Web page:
The editor of the newspapers I work for asked me for a fire service related article for our Fire Prevention Week insert last week, and this is what I came up with:

 

 

            It’s not easy to say how a first generation volunteer firefighter like me got into the business.

           

For many of us, firefighting becomes such a part of our lives that we bleed fire engine red. Okay, bad example. But if your father was a volunteer, and maybe his father before him, it’s easy to see what turned your blood from red to, um, red. In Albion, if you’re a Lock, or a Beckley, or a Jacob, for instance, your family has been in the business for a good portion of the town’s history. I’ve fought fires beside more father-son combos than I can count … and some father-daughter combos, too.

            I was first generation, and for many years before joining I was clueless. How many years is open for debate. Early in life I attended Scout gatherings in the basement of a building that I only later realized was the Albion Fire Department. I was a newbie in every sense of the word.

            But one day I saw a big (it wasn’t really that big) beautiful lime green fire engine (honestly, it really wasn’t that beautiful—except to me) go by on its way to extinguish a motorcycle fire. Later a grass buggy rolled out of the fire station on its way to a brush fire, while I stood staring from across the street, ignoring my lawn mowing job. By the time I turned eighteen, I was inhaling any information I could get about the fire service.

            And then, before I knew it, I jumped in with both feet. Well, actually I just stood there in the AFD meeting room, trying to overcome my painful shyness. Does fighting fires require courage? The most courageous thing I did in my career was walk into that room full of strangers and ask to become one of them.

            My initial impression, in that windowless upstairs room, was that everyone smoked. (It was 1980.) Pipes, cigars, cigarettes—there was no need to test the fire station’s smoke alarm, as it got set off during business meetings. And who cared? This was a time when protective breathing apparatus was a mild suggestion. They included heavy steel tanks, and we only had about eight of them on the entire department. The first time I crawled into a burning building, my protective ensemble consisted of hip-length boots, blue jeans, and a windbreaker. Did I mention it was 1980?

            A firefighter crawling into a burning home inhaled as much bad smoke in five minutes as he did smoking for a year. Luckily, these days we have much better breathing protection, and a lot less tobacco.

            To my shock, about a year later I got a check. We got paid for this! For volunteering! Two bucks an hour! It almost made up for the scorched clothes and empty gas tanks.

            Now we get $7.50 an hour at fires, and that’s not too shabby for a volunteer job. Of course, we don’t get paid for responding to accidents or medical runs, or for training, or business meetings, or fund raisers, or parades, or maintenance duties, or cleaning details.

            But at least we have good working conditions. I remember once, when we had this January fire at about 3 a.m., and I fell asleep leaning against a truck because my clothes were so frozen I couldn’t bend over …

            Never mind.

            Volunteer firefighters bring unique skill sets to the job. When I first joined, only three of our seven trucks were actually designed to be fire trucks. The volunteers put hundreds of man-hours into the other units, formerly fuel trucks and delivery vans. They did electrical work, sanding, painting, designed storage compartments, installed emergency lights, sirens, and radios, which brings me back to electrical work.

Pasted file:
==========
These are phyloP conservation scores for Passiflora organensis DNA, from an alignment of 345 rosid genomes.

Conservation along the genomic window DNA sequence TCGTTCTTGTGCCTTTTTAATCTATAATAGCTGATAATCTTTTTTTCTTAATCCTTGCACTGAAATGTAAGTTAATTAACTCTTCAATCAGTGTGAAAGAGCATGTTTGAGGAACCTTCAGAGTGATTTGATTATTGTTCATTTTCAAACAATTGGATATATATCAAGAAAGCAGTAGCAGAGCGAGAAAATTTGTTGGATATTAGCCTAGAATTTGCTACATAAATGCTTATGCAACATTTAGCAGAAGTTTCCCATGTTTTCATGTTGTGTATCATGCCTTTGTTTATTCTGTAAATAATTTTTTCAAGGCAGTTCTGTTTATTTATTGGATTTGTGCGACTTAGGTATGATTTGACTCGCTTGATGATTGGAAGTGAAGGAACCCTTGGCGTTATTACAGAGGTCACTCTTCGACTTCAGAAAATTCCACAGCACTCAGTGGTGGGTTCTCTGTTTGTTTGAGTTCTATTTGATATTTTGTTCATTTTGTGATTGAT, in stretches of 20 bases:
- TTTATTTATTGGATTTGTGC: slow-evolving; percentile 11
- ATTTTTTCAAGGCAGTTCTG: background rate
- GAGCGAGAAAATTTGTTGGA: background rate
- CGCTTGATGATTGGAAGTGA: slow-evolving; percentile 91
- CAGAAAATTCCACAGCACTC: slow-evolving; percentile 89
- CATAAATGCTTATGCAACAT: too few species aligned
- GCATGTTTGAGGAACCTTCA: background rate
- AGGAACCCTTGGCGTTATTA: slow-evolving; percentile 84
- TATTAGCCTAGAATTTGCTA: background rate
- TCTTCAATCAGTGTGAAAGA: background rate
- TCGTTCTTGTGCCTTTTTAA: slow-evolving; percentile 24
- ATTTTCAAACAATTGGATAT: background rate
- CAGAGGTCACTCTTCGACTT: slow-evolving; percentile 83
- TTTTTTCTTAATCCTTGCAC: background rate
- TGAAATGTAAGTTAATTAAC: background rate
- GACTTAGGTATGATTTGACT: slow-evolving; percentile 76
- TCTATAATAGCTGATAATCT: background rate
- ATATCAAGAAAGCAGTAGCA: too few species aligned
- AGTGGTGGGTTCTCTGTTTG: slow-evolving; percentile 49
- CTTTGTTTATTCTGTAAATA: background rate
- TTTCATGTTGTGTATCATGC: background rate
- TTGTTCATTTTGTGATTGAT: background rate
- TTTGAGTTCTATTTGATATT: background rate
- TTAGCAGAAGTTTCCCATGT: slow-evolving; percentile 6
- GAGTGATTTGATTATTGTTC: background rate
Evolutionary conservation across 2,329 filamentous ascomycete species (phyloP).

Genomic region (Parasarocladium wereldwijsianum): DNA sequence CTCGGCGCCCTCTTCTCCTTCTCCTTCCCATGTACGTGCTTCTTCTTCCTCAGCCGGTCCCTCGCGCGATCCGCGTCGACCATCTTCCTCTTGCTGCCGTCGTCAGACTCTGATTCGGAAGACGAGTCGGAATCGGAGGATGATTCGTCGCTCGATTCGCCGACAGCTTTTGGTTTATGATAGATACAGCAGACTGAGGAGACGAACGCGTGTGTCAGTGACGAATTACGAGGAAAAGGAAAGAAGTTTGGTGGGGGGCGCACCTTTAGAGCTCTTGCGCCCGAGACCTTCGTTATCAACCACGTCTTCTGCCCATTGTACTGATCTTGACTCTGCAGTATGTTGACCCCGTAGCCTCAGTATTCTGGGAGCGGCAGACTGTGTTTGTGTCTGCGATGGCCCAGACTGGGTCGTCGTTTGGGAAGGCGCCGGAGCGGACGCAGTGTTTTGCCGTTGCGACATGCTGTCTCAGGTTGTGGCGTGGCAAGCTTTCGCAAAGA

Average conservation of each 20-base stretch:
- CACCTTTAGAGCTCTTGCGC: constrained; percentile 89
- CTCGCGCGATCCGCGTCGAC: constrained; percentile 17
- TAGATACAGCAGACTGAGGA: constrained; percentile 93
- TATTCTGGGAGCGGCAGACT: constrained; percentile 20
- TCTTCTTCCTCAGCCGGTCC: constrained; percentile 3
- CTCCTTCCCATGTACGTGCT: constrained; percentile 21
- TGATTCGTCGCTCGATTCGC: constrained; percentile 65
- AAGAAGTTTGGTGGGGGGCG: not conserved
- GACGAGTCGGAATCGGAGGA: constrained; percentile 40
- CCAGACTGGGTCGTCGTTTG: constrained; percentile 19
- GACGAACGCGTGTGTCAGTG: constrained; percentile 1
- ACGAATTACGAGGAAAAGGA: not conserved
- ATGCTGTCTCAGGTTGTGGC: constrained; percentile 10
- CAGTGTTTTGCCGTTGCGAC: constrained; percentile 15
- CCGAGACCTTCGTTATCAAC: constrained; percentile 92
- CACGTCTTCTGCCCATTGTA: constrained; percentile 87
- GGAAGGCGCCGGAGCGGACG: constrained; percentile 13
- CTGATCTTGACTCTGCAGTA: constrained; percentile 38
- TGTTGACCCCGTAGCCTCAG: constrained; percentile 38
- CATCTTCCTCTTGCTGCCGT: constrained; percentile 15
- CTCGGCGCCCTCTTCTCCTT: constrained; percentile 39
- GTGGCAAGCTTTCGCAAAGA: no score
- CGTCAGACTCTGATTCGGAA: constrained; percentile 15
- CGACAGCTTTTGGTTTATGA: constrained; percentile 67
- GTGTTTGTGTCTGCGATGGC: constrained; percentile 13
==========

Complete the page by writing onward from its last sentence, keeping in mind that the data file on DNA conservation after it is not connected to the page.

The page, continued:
We had professional electricians on the department; construction workers; mechanics; and farmers, among many others. (In my experience, farmers can do just about anything.) When we needed to put an addition on the fire station, we gathered the materials and did it ourselves.

            By which I mean, they did it, and I watched. It turns out that, while I can use firefighting tools to tear things open and apart, I’m not too good at actually putting stuff together. Searching for a way to contribute, I learned how to use the department’s complicated 35mm camera and became the AFD’s photographer. I also became the public information officer because, according to some, I have a bit of writing ability.

            By the time I’d been on for several years, I began to suspect the department’s one hundredth anniversary was coming up. It turns out my incipient powers as an historian were on track, and I began writing the story of the Albion Fire Department as a Centennial present to the town.

            I finished it just in time for the AFD’s 125th anniversary. Luckily, I’ve since become much better at deadlines.

            Now I’m slowing down a bit. I’ve had chronic back pain since wearing one of those old steel air tanks at an all-nighter downtown fire in the early 80’s. I’ve developed a chronic cough, and had a cancer scare a few years ago. After I go to bed, there’s a good chance I’ll snooze right through the fire page until I’ve put three or four hours of sleep behind me. Sometimes I think that book, Smoky Days and Sleepless Nights: A Century or So with the Albion Fire Department, should be my coda. The sales go straight to the department, so after 34 years of service I could kick back with the knowledge that I did my part.

            But I can’t let it go. I suspect, if I ever do hang it up, I’ll offer to stick around as the department photographer, or maybe have myself displayed at fund raisers wearing 19th Century gear. Any chance to soak in the atmosphere for a little while longer.

It’s the blood, you see. Fire engine red.

fire potographer
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